Last Father's Day post, a joke from Dad as it appeared in my memoir BURN DOWN THE GROUND:
Mom answered my plea for a quarter by pantomiming empty front pockets and signing, “I’m out. Go ask your daddy.”
Without hesitation, I turned on my heels and skipped to the bowling alley lounge, where I found my father leaning against the pool table holding court among a small gathering of onlookers. He held a cold can of Coors Light and a lit Kool in one hand and was signing with his free hand.
“Two deaf people get married. The ﬁrst week of living together they ﬁnd it hard to talk in the bedroom after they turn off the lights.”
I caught Dad’s eye and he gave me a quick wink as he gave the ASL sign for “wait” by wiggling his slim ﬁngers palm side up, revealing the calluses from his years as a construction worker. Unlike my mother, Dad didn’t speak at all other than an occasional shout of a name or profanity aimed at a Dallas Cowboys game. When he did, his voice came out in an oddly high pitch with too much air behind it. He couldn’t read lips as well as Mom and didn’t move his mouth much when he signed.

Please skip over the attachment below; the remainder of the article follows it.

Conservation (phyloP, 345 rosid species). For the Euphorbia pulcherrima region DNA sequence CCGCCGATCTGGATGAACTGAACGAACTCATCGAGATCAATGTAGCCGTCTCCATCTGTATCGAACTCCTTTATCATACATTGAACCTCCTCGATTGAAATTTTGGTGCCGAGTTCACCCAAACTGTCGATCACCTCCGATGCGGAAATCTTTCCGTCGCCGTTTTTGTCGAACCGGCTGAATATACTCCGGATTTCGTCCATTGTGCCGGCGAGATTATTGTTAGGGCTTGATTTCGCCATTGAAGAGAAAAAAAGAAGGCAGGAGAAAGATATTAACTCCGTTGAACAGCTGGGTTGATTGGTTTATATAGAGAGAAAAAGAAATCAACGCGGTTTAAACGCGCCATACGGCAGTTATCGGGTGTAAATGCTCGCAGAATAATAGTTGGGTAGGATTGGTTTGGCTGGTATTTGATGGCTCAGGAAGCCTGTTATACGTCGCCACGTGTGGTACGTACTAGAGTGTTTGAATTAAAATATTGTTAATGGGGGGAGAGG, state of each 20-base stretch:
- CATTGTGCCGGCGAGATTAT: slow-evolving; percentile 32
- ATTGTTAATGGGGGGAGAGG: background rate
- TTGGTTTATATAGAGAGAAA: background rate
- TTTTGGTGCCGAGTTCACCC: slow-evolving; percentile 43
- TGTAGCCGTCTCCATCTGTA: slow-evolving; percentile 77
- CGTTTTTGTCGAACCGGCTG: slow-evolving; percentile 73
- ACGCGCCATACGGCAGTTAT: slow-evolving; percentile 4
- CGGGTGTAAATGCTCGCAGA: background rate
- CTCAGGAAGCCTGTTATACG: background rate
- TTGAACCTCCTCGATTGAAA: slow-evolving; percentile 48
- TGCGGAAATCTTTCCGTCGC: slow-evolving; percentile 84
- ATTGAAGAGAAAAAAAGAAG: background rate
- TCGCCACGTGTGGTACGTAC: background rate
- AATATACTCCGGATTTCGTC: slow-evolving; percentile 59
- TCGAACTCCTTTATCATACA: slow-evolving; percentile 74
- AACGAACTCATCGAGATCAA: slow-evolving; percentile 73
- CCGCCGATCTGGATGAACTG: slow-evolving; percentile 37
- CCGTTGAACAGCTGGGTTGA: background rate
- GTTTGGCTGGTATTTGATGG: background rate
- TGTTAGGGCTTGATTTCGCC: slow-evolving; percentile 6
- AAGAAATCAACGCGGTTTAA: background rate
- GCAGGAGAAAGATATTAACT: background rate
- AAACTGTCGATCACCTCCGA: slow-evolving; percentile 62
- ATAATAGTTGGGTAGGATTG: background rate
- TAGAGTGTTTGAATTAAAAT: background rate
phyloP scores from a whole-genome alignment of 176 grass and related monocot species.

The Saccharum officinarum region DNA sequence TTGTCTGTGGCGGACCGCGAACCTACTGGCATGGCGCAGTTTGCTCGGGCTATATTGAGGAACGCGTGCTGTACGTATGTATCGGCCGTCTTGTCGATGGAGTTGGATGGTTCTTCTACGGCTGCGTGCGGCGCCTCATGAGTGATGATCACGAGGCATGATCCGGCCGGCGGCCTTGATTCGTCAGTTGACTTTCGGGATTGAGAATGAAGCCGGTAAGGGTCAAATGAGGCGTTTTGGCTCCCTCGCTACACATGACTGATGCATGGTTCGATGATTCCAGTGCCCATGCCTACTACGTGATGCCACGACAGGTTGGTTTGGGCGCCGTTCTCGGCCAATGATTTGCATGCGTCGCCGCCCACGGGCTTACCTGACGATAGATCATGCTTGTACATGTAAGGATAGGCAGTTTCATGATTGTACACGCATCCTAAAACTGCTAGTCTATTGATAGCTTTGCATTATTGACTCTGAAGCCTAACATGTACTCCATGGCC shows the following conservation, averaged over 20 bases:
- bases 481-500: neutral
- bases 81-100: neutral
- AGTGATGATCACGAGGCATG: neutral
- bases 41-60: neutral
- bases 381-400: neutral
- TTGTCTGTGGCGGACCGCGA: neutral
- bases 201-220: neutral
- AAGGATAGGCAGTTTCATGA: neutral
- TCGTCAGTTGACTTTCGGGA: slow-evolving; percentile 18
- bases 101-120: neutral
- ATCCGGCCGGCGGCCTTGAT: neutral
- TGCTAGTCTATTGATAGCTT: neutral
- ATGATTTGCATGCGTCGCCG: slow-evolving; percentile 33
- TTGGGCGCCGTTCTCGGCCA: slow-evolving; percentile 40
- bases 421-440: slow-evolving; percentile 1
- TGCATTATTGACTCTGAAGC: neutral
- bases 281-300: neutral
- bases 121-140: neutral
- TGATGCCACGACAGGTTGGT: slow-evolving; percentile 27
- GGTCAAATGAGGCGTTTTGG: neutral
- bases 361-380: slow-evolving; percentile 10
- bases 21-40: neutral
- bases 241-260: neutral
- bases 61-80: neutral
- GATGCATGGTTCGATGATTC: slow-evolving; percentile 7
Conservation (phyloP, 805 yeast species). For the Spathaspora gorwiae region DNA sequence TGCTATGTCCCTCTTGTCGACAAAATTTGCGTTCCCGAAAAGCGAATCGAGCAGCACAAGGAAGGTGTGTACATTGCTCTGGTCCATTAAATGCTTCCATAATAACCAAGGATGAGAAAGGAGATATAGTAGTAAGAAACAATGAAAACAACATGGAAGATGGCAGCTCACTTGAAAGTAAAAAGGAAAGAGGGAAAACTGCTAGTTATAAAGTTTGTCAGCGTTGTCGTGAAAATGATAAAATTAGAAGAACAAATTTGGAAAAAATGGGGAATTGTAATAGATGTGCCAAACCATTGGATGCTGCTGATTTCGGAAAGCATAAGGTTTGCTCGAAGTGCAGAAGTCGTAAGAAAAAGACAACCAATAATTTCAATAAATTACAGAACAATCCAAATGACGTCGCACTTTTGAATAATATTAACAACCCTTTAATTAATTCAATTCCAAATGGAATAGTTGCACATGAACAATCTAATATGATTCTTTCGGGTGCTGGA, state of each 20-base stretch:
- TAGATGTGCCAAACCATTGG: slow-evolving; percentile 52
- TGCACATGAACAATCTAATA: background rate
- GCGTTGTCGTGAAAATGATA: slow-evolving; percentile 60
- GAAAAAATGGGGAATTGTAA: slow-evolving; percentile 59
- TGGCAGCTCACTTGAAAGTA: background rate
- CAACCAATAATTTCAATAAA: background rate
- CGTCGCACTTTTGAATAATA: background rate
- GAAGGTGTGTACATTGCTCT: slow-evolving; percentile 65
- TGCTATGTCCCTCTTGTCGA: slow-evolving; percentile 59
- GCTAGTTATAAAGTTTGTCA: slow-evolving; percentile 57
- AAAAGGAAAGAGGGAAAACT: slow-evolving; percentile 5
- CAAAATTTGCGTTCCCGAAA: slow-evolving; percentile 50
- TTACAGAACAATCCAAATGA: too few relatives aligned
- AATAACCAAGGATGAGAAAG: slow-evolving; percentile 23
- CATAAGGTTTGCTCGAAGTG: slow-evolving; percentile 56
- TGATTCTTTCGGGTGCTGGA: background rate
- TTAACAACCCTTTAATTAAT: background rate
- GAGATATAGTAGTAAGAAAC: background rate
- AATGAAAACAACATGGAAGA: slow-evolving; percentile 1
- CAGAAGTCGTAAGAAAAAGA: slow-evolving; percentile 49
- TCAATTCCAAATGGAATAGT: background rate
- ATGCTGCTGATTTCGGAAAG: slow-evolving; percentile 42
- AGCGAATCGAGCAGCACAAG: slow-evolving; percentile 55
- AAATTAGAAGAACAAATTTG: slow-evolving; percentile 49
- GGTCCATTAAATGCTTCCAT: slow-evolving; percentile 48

I let him ﬁnish the joke that he didn’t bother censoring, even though I was nearby. I had watched him tell it at least a dozen times. As he signed, the ash on his cigarette grew longer.
“After several nights of misunderstandings, the wife comes up with a solution. ‘Honey, we need simple signals in the bedroom at night. If you want to have sex, just reach over and squeeze my breast once; and if you don’t want to have sex, squeeze it twice.’
“The husband replies, ‘Great idea. If you want to have sex, pull my dick once. If you don’t want to have sex, pull it a hundred and ﬁfty times.’”